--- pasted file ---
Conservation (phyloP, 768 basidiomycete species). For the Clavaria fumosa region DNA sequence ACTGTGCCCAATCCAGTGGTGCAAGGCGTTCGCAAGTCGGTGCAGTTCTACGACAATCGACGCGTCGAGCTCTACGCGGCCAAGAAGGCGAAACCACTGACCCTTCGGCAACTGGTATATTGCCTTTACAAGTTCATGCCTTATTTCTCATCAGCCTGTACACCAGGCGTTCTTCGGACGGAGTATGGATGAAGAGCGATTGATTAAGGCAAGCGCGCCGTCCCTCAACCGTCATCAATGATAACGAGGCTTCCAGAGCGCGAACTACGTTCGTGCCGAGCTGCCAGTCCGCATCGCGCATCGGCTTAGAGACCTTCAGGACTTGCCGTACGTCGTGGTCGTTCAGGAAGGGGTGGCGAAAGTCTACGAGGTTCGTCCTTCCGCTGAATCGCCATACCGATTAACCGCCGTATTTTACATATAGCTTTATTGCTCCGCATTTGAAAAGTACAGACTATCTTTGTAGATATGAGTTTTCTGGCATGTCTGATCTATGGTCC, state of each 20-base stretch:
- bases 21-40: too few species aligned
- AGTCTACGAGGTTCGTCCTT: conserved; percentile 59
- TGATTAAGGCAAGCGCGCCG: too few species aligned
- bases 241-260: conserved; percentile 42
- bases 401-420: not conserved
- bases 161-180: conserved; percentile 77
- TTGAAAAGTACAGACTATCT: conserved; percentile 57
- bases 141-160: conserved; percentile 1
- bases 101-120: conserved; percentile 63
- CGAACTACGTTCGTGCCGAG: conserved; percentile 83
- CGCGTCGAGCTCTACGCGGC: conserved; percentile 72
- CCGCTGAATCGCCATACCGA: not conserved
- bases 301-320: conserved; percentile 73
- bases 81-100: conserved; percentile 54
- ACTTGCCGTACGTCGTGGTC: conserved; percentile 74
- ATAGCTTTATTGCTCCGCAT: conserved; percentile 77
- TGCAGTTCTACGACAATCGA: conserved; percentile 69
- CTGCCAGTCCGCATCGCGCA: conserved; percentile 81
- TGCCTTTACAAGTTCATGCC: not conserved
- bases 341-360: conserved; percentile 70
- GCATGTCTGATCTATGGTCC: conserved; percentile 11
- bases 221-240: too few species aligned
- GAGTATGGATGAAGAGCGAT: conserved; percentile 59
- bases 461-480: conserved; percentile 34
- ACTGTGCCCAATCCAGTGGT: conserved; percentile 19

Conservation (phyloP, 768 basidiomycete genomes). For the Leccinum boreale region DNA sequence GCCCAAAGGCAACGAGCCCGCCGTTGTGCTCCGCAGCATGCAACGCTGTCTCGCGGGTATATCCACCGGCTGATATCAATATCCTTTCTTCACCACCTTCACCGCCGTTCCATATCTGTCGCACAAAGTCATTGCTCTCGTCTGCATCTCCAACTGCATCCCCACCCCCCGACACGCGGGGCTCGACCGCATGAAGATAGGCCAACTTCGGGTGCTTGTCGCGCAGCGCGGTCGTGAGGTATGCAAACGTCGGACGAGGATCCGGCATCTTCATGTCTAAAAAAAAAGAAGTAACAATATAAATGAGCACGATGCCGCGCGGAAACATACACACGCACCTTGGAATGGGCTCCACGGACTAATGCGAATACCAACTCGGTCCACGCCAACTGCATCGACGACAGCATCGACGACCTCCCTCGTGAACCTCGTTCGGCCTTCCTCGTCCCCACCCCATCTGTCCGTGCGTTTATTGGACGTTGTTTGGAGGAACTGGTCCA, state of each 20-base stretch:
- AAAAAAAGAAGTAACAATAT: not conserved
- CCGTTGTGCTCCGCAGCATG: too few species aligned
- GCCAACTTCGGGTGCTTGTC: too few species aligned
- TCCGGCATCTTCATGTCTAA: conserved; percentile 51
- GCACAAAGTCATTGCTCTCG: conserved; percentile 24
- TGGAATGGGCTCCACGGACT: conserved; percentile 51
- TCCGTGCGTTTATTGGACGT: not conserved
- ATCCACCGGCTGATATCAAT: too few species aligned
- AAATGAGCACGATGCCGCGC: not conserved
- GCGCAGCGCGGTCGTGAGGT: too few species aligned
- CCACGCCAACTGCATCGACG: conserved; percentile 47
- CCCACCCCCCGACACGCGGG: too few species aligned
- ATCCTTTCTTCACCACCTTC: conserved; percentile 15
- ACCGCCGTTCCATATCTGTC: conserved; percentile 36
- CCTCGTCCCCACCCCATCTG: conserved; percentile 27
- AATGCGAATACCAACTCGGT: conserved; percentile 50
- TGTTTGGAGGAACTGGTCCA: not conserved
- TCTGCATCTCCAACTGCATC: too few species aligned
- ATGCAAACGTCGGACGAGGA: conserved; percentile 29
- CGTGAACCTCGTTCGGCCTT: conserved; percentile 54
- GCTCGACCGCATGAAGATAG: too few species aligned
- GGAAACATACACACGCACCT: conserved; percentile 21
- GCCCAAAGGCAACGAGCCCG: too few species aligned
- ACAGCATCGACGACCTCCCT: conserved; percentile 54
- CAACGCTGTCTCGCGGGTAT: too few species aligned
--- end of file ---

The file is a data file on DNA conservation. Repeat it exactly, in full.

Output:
Conservation (phyloP, 768 basidiomycete species). For the Clavaria fumosa region DNA sequence ACTGTGCCCAATCCAGTGGTGCAAGGCGTTCGCAAGTCGGTGCAGTTCTACGACAATCGACGCGTCGAGCTCTACGCGGCCAAGAAGGCGAAACCACTGACCCTTCGGCAACTGGTATATTGCCTTTACAAGTTCATGCCTTATTTCTCATCAGCCTGTACACCAGGCGTTCTTCGGACGGAGTATGGATGAAGAGCGATTGATTAAGGCAAGCGCGCCGTCCCTCAACCGTCATCAATGATAACGAGGCTTCCAGAGCGCGAACTACGTTCGTGCCGAGCTGCCAGTCCGCATCGCGCATCGGCTTAGAGACCTTCAGGACTTGCCGTACGTCGTGGTCGTTCAGGAAGGGGTGGCGAAAGTCTACGAGGTTCGTCCTTCCGCTGAATCGCCATACCGATTAACCGCCGTATTTTACATATAGCTTTATTGCTCCGCATTTGAAAAGTACAGACTATCTTTGTAGATATGAGTTTTCTGGCATGTCTGATCTATGGTCC, state of each 20-base stretch:
- bases 21-40: too few species aligned
- AGTCTACGAGGTTCGTCCTT: conserved; percentile 59
- TGATTAAGGCAAGCGCGCCG: too few species aligned
- bases 241-260: conserved; percentile 42
- bases 401-420: not conserved
- bases 161-180: conserved; percentile 77
- TTGAAAAGTACAGACTATCT: conserved; percentile 57
- bases 141-160: conserved; percentile 1
- bases 101-120: conserved; percentile 63
- CGAACTACGTTCGTGCCGAG: conserved; percentile 83
- CGCGTCGAGCTCTACGCGGC: conserved; percentile 72
- CCGCTGAATCGCCATACCGA: not conserved
- bases 301-320: conserved; percentile 73
- bases 81-100: conserved; percentile 54
- ACTTGCCGTACGTCGTGGTC: conserved; percentile 74
- ATAGCTTTATTGCTCCGCAT: conserved; percentile 77
- TGCAGTTCTACGACAATCGA: conserved; percentile 69
- CTGCCAGTCCGCATCGCGCA: conserved; percentile 81
- TGCCTTTACAAGTTCATGCC: not conserved
- bases 341-360: conserved; percentile 70
- GCATGTCTGATCTATGGTCC: conserved; percentile 11
- bases 221-240: too few species aligned
- GAGTATGGATGAAGAGCGAT: conserved; percentile 59
- bases 461-480: conserved; percentile 34
- ACTGTGCCCAATCCAGTGGT: conserved; percentile 19

Conservation (phyloP, 768 basidiomycete genomes). For the Leccinum boreale region DNA sequence GCCCAAAGGCAACGAGCCCGCCGTTGTGCTCCGCAGCATGCAACGCTGTCTCGCGGGTATATCCACCGGCTGATATCAATATCCTTTCTTCACCACCTTCACCGCCGTTCCATATCTGTCGCACAAAGTCATTGCTCTCGTCTGCATCTCCAACTGCATCCCCACCCCCCGACACGCGGGGCTCGACCGCATGAAGATAGGCCAACTTCGGGTGCTTGTCGCGCAGCGCGGTCGTGAGGTATGCAAACGTCGGACGAGGATCCGGCATCTTCATGTCTAAAAAAAAAGAAGTAACAATATAAATGAGCACGATGCCGCGCGGAAACATACACACGCACCTTGGAATGGGCTCCACGGACTAATGCGAATACCAACTCGGTCCACGCCAACTGCATCGACGACAGCATCGACGACCTCCCTCGTGAACCTCGTTCGGCCTTCCTCGTCCCCACCCCATCTGTCCGTGCGTTTATTGGACGTTGTTTGGAGGAACTGGTCCA, state of each 20-base stretch:
- AAAAAAAGAAGTAACAATAT: not conserved
- CCGTTGTGCTCCGCAGCATG: too few species aligned
- GCCAACTTCGGGTGCTTGTC: too few species aligned
- TCCGGCATCTTCATGTCTAA: conserved; percentile 51
- GCACAAAGTCATTGCTCTCG: conserved; percentile 24
- TGGAATGGGCTCCACGGACT: conserved; percentile 51
- TCCGTGCGTTTATTGGACGT: not conserved
- ATCCACCGGCTGATATCAAT: too few species aligned
- AAATGAGCACGATGCCGCGC: not conserved
- GCGCAGCGCGGTCGTGAGGT: too few species aligned
- CCACGCCAACTGCATCGACG: conserved; percentile 47
- CCCACCCCCCGACACGCGGG: too few species aligned
- ATCCTTTCTTCACCACCTTC: conserved; percentile 15
- ACCGCCGTTCCATATCTGTC: conserved; percentile 36
- CCTCGTCCCCACCCCATCTG: conserved; percentile 27
- AATGCGAATACCAACTCGGT: conserved; percentile 50
- TGTTTGGAGGAACTGGTCCA: not conserved
- TCTGCATCTCCAACTGCATC: too few species aligned
- ATGCAAACGTCGGACGAGGA: conserved; percentile 29
- CGTGAACCTCGTTCGGCCTT: conserved; percentile 54
- GCTCGACCGCATGAAGATAG: too few species aligned
- GGAAACATACACACGCACCT: conserved; percentile 21
- GCCCAAAGGCAACGAGCCCG: too few species aligned
- ACAGCATCGACGACCTCCCT: conserved; percentile 54
- CAACGCTGTCTCGCGGGTAT: too few species aligned